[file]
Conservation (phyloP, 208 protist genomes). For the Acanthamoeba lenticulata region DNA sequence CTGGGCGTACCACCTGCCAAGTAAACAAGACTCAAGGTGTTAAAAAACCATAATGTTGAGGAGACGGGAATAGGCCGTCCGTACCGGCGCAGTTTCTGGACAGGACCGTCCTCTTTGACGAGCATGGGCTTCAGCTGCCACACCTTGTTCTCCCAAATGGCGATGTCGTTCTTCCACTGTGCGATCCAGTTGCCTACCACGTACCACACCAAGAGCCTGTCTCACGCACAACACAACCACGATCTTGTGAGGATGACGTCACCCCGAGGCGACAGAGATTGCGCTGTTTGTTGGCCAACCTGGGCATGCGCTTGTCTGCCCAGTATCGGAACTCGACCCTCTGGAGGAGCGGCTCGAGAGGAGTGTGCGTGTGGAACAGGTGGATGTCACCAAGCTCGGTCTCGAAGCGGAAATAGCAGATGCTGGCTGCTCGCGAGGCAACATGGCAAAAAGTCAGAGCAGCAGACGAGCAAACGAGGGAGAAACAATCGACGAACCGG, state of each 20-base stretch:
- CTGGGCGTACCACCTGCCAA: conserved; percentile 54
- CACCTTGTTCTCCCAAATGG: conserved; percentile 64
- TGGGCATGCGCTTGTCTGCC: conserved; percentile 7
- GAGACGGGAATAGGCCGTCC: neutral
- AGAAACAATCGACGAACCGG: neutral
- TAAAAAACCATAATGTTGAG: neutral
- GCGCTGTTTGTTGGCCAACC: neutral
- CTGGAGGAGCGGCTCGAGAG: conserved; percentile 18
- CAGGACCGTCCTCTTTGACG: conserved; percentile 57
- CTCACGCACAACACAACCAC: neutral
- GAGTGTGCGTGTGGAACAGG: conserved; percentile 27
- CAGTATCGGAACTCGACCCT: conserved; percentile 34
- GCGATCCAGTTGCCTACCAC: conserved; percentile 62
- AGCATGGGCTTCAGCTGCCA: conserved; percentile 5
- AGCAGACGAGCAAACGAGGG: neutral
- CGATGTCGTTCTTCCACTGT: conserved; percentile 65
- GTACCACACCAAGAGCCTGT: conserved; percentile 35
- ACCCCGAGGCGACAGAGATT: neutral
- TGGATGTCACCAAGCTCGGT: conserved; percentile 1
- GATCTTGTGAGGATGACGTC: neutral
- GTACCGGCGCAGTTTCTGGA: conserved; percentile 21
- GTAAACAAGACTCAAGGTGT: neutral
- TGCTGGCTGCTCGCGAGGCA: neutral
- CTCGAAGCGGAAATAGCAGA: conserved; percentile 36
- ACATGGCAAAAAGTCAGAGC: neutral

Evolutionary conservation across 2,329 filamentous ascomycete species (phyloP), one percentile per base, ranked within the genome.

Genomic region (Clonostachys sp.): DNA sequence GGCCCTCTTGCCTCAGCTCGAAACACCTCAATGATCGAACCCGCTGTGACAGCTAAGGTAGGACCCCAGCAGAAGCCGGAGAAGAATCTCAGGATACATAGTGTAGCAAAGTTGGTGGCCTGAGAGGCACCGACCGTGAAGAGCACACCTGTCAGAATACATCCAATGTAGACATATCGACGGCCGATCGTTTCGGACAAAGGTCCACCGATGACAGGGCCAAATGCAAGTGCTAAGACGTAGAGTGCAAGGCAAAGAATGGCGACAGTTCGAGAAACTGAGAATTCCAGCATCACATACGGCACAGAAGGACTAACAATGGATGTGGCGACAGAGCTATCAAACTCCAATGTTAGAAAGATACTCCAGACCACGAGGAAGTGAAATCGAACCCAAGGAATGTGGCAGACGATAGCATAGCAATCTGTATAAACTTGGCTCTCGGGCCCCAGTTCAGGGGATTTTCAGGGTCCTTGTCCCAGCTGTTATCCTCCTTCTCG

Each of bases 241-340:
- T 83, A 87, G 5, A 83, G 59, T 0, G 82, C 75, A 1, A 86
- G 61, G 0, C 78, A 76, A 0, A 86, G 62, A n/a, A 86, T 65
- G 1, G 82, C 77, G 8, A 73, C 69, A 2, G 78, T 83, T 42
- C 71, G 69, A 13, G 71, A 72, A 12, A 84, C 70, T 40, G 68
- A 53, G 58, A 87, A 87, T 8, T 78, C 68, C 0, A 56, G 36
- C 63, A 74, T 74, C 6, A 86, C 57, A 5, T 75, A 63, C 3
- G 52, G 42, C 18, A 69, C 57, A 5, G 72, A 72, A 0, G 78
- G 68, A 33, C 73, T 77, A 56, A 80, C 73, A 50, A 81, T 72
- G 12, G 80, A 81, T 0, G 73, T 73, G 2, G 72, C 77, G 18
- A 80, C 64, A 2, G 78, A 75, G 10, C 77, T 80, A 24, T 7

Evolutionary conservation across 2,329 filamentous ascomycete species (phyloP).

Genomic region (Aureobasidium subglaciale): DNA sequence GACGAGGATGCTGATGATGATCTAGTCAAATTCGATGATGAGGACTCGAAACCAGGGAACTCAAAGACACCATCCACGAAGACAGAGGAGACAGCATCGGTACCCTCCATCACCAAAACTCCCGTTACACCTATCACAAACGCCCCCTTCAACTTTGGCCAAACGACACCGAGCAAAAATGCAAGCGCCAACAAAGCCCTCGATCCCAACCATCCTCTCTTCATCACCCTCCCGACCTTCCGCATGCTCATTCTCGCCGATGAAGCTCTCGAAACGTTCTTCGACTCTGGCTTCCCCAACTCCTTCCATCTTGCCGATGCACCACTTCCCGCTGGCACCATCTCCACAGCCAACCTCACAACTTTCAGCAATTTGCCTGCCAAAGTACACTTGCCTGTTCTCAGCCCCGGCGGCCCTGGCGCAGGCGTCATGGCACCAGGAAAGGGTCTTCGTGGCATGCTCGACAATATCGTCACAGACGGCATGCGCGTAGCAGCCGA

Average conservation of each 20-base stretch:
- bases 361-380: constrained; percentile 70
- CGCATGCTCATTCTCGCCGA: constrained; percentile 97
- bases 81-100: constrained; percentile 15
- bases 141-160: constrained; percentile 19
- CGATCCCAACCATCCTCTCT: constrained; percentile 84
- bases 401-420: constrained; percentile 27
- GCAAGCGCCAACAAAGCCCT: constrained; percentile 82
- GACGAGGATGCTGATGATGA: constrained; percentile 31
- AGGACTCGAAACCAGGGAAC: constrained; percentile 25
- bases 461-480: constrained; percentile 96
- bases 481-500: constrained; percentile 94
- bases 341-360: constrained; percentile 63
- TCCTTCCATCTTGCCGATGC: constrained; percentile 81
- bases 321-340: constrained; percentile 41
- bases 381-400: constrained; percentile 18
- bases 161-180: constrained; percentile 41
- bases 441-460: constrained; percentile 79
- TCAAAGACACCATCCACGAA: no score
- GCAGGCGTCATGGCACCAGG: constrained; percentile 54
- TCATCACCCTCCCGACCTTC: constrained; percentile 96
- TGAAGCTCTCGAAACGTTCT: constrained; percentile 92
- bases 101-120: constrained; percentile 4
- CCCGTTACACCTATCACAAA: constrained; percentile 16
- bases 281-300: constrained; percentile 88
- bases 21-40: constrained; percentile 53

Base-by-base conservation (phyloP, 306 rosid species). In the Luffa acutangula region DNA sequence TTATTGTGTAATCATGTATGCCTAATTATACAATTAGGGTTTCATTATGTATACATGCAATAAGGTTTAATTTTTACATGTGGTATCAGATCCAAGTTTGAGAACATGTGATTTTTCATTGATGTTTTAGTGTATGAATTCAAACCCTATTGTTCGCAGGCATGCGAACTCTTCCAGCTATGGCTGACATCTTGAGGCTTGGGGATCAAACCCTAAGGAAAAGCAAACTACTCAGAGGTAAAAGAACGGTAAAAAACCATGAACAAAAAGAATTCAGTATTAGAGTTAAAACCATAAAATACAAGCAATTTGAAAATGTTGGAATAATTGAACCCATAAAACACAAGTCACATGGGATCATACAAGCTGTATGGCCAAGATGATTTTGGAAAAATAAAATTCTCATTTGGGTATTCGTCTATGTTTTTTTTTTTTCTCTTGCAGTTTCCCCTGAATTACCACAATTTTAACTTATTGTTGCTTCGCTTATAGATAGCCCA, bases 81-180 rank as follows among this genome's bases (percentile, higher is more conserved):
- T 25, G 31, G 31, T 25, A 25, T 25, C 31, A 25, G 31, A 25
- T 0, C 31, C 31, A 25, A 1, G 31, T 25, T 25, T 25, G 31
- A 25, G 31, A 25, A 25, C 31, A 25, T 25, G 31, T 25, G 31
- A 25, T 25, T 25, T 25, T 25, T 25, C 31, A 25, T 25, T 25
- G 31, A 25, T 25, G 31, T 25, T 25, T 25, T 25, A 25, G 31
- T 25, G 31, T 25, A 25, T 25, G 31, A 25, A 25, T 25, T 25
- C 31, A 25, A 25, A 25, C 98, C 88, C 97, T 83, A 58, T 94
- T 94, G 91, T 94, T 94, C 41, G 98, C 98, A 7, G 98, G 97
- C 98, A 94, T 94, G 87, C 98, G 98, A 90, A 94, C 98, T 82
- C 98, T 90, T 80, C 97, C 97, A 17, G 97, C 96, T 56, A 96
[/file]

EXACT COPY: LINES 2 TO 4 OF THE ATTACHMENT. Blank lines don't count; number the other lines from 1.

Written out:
- CTGGGCGTACCACCTGCCAA: conserved; percentile 54
- CACCTTGTTCTCCCAAATGG: conserved; percentile 64
- TGGGCATGCGCTTGTCTGCC: conserved; percentile 7